Jamie Oliver’s name is synonymous with culinary delights. However, for a while now, his food philosophy, which focuses on eating fresh produce and having better food habits, has also been making news. As the celebrity chef-restaurateur launches two restaurants — Jamie’s Italian and Jamie’s Pizzeria — in Delhi, we speak to him over email about foraying into Mumbai’s F&B market, his love for Indian cuisine, how he deals with criticism, and more.
Why did you decide to launch your restaurants in India?
I am absolutely fascinated by India. For a while, I have been desperate to open a restaurant here. But it’s really been about finding the right partner and locations.
Do you plan to open a restaurant in Mumbai too?
I would love to. One step at a time though. At the moment, I’m focusing on the two Delhi restaurants.
Watch Jamie Oliver cook Butter Chicken here
How familiar are you with Indian cuisine?
I’m a huge fan of Indian cooking and flavours. I’m interested in the spices, and the different layers of flavours that a clever use of spices can achieve. I like to do a lot of Indian cooking at home, and it’s nice to see that my kids are starting to understand the flavours.
You have been voicing your opinion about the need for better food education for some time now. How important, do you think, is it in the current scheme of things?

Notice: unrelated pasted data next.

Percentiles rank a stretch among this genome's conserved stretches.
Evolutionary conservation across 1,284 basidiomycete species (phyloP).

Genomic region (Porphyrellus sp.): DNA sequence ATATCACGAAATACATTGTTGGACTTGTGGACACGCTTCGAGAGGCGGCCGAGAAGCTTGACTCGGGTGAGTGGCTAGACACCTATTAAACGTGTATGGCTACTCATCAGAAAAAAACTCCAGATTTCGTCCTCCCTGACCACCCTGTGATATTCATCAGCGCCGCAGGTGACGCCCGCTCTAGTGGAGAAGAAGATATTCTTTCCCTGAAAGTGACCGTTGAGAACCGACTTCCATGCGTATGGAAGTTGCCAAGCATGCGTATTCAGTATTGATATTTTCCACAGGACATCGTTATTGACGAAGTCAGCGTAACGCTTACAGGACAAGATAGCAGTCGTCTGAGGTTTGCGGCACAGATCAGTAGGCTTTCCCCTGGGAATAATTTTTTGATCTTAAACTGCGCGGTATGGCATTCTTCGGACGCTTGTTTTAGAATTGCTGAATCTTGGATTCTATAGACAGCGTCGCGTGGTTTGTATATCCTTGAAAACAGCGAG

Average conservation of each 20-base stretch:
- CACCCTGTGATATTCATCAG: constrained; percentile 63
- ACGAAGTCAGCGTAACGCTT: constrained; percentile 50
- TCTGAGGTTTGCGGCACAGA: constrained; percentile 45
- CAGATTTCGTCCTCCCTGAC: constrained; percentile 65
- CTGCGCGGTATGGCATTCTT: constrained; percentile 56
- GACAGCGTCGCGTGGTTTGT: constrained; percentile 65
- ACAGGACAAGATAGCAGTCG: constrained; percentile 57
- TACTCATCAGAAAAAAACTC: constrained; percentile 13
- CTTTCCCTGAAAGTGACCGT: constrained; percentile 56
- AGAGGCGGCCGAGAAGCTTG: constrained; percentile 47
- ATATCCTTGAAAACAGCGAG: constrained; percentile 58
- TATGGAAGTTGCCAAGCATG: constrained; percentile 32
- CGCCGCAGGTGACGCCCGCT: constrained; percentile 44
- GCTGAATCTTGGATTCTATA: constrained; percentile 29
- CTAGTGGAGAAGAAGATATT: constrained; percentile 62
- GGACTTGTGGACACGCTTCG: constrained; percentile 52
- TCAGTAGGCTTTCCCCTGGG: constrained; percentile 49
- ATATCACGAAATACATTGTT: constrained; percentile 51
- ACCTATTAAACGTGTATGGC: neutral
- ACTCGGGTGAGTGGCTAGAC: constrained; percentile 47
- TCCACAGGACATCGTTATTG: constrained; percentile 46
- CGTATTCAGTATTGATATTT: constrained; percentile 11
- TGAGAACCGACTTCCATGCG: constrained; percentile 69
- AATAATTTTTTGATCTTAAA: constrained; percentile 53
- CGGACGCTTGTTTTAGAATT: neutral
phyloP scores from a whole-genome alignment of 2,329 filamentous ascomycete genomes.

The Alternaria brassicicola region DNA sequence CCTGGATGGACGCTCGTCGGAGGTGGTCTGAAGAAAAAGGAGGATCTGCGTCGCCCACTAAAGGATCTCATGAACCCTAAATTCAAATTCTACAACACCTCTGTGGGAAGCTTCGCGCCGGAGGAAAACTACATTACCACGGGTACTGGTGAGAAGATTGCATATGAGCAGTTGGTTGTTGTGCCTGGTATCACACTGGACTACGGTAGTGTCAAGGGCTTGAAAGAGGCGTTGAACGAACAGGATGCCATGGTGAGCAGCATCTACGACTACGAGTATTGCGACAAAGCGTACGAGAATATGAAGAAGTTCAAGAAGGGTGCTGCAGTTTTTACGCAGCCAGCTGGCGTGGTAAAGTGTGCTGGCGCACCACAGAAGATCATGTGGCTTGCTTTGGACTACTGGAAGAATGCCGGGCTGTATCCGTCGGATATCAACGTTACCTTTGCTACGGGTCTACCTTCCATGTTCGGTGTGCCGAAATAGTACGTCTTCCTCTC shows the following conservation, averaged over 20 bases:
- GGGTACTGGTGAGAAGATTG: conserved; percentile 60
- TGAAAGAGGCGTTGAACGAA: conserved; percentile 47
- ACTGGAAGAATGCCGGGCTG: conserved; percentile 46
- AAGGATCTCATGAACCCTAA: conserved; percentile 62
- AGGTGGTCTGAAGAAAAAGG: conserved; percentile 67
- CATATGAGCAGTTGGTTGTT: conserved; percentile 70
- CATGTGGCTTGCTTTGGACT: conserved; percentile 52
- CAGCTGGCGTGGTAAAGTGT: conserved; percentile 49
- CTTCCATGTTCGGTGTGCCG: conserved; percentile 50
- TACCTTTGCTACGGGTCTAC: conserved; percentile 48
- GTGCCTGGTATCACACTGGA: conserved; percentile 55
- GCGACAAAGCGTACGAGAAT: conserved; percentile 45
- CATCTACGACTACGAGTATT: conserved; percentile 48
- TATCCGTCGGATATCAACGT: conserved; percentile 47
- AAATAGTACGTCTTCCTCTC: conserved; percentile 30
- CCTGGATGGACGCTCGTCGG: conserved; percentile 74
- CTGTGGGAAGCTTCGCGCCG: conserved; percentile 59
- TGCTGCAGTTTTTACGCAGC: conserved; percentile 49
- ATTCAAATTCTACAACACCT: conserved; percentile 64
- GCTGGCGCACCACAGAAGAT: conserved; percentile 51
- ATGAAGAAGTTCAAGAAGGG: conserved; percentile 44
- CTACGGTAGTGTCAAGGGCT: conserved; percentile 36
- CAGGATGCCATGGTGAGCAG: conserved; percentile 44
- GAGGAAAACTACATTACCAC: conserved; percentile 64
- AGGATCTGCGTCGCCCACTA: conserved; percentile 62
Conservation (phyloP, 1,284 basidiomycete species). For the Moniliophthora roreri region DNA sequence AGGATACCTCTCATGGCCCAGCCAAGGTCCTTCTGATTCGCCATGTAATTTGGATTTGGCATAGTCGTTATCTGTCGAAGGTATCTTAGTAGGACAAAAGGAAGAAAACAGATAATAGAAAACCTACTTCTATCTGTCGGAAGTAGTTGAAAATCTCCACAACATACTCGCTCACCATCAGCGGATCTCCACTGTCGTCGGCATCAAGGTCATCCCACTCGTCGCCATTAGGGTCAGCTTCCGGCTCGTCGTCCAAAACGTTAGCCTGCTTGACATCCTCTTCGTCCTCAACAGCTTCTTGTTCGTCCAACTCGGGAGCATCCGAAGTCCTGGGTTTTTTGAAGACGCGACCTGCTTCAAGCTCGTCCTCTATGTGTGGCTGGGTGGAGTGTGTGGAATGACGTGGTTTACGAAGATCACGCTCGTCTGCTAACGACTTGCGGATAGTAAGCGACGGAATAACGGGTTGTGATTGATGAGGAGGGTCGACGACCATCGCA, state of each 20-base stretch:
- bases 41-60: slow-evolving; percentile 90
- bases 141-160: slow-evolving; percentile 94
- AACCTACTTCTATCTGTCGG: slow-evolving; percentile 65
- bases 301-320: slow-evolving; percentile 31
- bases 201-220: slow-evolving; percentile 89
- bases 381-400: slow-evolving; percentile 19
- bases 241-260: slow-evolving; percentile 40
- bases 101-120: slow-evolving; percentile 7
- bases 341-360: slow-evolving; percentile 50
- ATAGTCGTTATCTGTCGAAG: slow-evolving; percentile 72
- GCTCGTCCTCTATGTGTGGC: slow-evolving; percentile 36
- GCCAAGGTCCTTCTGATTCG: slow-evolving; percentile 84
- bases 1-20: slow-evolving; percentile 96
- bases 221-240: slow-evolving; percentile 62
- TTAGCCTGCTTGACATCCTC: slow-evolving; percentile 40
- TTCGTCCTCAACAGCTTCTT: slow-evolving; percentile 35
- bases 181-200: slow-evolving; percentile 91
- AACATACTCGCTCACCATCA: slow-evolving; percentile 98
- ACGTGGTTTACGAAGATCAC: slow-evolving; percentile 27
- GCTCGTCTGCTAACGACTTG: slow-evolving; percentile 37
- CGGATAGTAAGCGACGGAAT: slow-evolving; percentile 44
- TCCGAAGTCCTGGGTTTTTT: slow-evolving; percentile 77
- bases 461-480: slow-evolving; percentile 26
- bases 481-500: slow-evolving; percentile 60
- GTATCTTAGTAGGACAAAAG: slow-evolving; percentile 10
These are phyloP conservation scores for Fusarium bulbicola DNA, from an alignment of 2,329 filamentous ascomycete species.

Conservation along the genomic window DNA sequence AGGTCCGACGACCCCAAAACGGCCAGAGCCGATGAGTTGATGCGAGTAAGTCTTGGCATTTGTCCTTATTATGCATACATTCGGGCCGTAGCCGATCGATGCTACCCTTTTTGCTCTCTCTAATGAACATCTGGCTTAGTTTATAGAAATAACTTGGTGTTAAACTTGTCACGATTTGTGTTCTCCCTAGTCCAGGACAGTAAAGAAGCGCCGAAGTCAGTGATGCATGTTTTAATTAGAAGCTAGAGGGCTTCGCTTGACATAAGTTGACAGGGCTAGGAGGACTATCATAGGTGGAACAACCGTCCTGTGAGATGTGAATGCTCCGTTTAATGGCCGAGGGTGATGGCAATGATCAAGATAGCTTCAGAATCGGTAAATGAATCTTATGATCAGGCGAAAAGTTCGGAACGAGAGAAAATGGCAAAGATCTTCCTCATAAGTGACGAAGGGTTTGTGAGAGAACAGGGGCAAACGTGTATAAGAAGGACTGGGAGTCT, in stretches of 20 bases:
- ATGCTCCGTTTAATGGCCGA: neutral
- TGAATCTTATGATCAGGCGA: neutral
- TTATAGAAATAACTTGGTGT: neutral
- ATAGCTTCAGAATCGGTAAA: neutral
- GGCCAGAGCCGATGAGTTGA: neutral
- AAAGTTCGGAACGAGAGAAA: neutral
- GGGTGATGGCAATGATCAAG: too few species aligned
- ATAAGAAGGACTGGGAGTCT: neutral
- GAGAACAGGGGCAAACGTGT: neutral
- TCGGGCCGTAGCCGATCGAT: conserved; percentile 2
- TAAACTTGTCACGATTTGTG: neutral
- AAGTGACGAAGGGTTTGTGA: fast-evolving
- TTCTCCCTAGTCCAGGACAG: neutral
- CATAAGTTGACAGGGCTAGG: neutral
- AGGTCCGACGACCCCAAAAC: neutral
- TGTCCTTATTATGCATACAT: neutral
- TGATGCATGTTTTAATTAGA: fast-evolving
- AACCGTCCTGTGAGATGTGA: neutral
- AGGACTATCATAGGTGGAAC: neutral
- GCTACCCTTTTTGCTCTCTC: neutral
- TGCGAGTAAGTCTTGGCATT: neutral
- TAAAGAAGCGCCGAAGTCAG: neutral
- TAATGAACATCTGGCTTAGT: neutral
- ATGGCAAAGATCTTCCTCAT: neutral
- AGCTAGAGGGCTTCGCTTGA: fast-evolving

It is crucial and non-negotiable. The world is in the midst of a global obesity epidemic, which isn’t slowing down. More people are now dying from obesity and diet-related diseases, than from malnutrition. I firmly believe that the only way of turning the situation around is by educating children about what they should be putting into their bodies from an early age, and equip them with the skills and knowledge they need to feed themselves and their future families properly.
You are called the “chef with a social conscience”. How important is it for you to support these socially-relevant issues?
I think I’ve become a voice of public opinion. I’m in an incredibly fortunate position these days, because when I take an issue to the UK government, they do listen and ask questions. On the other hand, when I shout about something, the public tends to get behind me.
What is the toughest part about being a chef?
Kitchen hours are very tough. I stepped out of the traditional kitchen role a few years ago. Nonetheless, up until this year, I was still only sleeping three hours a night. I think you become conditioned to it.
Many people have appreciated your talent. But you’ve had your share of criticism as well. Does that affect you?
It used to, but I’ve learnt not to take criticism to heart any more. When you take up a role like I have — speaking out about issues, and campaigning — people will have different opinions; it’s natural. I’m never going to be able to please everyone.
We have read that several kids write to you, saying that they are inspired by the way you have dealt with your dyslexia. How do you feel?
Dyslexia is a real pain, but it shouldn’t stop you from doing what you want to do. Don’t let it beat you.